On the subject of marijuana, U.S. Sen. Marco Rubio certainly is treading a thin line.
For example, in an interview with Alex Leary of the Tampa Bay Times, Rubio says he supports medical marijuana, but only the kind that does not get users high, approved this year by the Florida Legislature..
“If there are medicinal uses of marijuana that don’t have the elements that are mind-altering or create the high, but do alleviate whatever condition it may be they are trying to alleviate,” he said. “That is something I would be open to.”
The Florida Republican made the comments as part of a wide-ranging discussion with reporters, making it clear he supports only the euphoric strains of marijuana such as “Charlotte’s Web.”
To Rubio, Florida’s constitutional Amendment 2 — that asks voters in November to approve the wider use of medical marijuana – is a “ruse” that will lead to giving pot to people with questionable “medical needs.”
“You’ve seen how this has been abused in many parts of this country,” he said. “It’s the reality that there are states now that you go in and can have a doctor write you a prescription for something that you are really just using for purposes of acquiring legally a recreational drug.”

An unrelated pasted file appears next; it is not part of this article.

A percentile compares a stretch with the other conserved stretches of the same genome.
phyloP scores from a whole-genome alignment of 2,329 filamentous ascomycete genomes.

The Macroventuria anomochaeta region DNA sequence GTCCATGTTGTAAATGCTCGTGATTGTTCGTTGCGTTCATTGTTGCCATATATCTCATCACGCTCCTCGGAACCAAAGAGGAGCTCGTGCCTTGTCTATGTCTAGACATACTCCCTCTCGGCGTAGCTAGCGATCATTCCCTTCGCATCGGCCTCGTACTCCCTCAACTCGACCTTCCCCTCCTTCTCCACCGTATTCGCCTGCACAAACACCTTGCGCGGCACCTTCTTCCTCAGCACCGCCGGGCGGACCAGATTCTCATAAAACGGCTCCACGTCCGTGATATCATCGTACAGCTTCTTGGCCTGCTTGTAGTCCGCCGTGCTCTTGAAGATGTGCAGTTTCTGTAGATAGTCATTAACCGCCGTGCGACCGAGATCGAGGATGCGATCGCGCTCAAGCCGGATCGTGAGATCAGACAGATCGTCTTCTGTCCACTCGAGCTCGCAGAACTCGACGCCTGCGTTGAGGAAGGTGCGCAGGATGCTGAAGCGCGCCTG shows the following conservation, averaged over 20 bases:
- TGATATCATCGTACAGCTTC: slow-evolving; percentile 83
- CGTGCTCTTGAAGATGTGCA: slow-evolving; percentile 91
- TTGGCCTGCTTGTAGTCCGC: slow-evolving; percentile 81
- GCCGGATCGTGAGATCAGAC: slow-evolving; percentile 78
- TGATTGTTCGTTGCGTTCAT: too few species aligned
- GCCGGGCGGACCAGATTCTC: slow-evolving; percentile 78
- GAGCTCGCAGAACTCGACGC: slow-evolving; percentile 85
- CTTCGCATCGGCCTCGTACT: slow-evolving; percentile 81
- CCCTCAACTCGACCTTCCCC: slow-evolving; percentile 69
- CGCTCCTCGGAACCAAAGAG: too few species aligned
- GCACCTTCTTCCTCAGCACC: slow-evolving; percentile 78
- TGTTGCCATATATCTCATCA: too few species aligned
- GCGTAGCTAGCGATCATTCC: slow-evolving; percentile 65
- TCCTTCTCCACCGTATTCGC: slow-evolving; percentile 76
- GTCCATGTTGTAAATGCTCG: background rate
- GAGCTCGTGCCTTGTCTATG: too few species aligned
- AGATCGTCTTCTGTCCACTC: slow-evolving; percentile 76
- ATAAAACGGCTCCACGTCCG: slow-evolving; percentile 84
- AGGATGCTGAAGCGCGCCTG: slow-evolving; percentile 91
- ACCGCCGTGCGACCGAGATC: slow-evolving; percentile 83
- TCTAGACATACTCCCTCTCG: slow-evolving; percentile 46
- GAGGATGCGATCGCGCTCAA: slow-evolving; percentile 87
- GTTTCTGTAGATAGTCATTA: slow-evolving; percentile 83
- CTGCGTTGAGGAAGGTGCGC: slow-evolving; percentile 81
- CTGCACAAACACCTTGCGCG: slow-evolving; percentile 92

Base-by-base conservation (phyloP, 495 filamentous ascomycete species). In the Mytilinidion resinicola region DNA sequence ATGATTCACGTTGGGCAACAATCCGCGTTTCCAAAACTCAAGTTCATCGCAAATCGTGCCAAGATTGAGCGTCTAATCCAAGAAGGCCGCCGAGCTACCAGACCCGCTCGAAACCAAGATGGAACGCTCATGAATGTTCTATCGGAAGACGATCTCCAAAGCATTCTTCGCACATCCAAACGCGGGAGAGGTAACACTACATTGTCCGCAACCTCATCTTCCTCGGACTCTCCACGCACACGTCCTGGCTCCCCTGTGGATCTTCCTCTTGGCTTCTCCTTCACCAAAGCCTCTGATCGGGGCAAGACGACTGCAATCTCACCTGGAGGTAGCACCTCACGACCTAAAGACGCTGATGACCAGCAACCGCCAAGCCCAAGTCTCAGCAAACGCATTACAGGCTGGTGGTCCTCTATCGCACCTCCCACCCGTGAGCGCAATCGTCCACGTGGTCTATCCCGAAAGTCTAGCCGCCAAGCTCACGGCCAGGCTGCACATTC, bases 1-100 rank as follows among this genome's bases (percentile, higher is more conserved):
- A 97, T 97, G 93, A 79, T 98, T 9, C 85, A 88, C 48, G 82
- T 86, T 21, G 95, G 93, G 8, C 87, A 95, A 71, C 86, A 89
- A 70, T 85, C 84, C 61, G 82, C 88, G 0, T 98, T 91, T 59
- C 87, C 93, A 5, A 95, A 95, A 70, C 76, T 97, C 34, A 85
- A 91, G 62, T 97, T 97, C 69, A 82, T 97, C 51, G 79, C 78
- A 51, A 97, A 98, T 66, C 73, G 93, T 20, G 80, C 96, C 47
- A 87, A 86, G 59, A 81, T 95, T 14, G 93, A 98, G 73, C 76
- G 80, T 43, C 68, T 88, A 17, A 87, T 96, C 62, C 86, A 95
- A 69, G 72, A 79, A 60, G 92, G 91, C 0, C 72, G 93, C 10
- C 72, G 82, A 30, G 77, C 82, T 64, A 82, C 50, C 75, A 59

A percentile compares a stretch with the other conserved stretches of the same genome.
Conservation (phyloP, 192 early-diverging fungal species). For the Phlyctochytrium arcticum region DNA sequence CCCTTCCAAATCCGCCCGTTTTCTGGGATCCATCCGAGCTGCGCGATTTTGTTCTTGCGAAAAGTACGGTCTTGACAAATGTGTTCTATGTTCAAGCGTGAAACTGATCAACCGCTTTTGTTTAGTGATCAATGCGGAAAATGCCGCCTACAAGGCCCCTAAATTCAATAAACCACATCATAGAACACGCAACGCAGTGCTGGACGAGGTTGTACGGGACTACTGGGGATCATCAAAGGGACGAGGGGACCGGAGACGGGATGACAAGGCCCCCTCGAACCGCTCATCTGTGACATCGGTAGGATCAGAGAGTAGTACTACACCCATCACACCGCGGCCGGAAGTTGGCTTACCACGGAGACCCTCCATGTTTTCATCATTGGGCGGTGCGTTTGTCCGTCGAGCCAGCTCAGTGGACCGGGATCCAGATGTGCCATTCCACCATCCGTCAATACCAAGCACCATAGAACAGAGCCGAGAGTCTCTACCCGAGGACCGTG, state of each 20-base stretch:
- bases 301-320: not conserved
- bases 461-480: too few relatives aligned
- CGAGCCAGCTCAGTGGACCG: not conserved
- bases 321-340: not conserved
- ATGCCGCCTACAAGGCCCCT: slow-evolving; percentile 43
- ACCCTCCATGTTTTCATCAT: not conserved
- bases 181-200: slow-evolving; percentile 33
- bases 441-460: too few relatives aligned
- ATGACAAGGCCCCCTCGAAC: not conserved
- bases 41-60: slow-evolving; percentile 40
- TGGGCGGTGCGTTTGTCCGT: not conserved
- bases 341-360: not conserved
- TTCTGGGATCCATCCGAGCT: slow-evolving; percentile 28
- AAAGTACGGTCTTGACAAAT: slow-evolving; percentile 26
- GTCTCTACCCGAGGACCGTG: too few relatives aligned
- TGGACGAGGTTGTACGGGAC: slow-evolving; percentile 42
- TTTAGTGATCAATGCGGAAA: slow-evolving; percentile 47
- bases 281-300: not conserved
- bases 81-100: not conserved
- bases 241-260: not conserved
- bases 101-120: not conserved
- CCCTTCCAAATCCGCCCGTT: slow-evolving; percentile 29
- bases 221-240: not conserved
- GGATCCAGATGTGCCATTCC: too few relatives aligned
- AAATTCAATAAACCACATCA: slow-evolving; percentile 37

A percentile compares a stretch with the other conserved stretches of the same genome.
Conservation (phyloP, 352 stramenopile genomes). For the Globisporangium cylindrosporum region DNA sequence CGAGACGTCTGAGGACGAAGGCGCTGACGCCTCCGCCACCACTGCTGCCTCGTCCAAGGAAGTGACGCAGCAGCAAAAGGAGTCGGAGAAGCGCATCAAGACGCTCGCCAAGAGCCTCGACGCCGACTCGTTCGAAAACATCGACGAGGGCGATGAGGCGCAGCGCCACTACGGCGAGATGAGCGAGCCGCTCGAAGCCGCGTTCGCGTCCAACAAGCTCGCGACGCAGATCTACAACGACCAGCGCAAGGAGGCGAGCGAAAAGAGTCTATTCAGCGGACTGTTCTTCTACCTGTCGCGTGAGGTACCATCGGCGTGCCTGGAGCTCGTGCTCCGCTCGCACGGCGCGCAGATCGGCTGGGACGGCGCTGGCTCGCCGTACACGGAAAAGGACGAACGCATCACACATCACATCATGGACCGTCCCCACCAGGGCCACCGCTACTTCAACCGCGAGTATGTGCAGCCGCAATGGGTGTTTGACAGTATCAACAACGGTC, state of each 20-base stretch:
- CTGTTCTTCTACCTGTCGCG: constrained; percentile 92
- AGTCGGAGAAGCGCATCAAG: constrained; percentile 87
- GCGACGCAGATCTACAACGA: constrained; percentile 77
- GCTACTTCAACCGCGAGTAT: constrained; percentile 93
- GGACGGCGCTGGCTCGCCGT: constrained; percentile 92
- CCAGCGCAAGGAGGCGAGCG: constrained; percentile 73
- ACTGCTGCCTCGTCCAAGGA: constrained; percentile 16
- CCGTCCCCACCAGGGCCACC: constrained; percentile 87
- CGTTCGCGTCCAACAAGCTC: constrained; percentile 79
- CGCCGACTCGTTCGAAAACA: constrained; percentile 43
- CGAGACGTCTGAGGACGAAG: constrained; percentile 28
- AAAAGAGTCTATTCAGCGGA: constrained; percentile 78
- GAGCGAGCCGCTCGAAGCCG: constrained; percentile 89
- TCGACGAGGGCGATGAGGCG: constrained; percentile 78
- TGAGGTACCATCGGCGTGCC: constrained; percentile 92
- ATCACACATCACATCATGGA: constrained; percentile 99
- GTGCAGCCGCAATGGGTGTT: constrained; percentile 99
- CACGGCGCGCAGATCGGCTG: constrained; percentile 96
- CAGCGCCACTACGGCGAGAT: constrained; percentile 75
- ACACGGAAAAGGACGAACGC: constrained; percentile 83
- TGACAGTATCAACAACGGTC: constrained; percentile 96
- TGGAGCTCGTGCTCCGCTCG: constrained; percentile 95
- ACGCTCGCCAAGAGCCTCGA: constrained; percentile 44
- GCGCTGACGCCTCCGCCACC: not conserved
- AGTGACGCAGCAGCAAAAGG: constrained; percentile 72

When asked about the ballot initiative in January, Rubio replied, “You hear compelling stories of people who say the use of medicinal marijuana provides relief for the thing they are suffering. So I’d like to learn more about that aspect of it, the science of it. I have qualms about that proposal, I really do, but I probably need to learn more about it.
“The broader issue of whether we should be legalizing it is something I’m pretty firm about,” he added. “I don’t think legalizing marijuana or even decriminalizing it is the right decision for our country.”
Rubio’s opinion happens to be in the minority for medical marijuana in Florida, Leary writes.
Recent polling shows 88 percent of Florida voters now support using marijuana to treat a number of ailments, a number up from 82 percent support reported by Quinnipiac in November. In addition, nearly 55 percent of Floridians are for legalizing marijuana for recreational use, also up 7 percent from November.
Rubio’s Senate colleague, U.S. Sen. Bill Nelson, supports Amendment 2.
“Just listen to the personal testimonies of people that nothing will help them as they are dying and marijuana gives them comfort and relieves the pain,” Nelson recently told the Tampa Bay Times.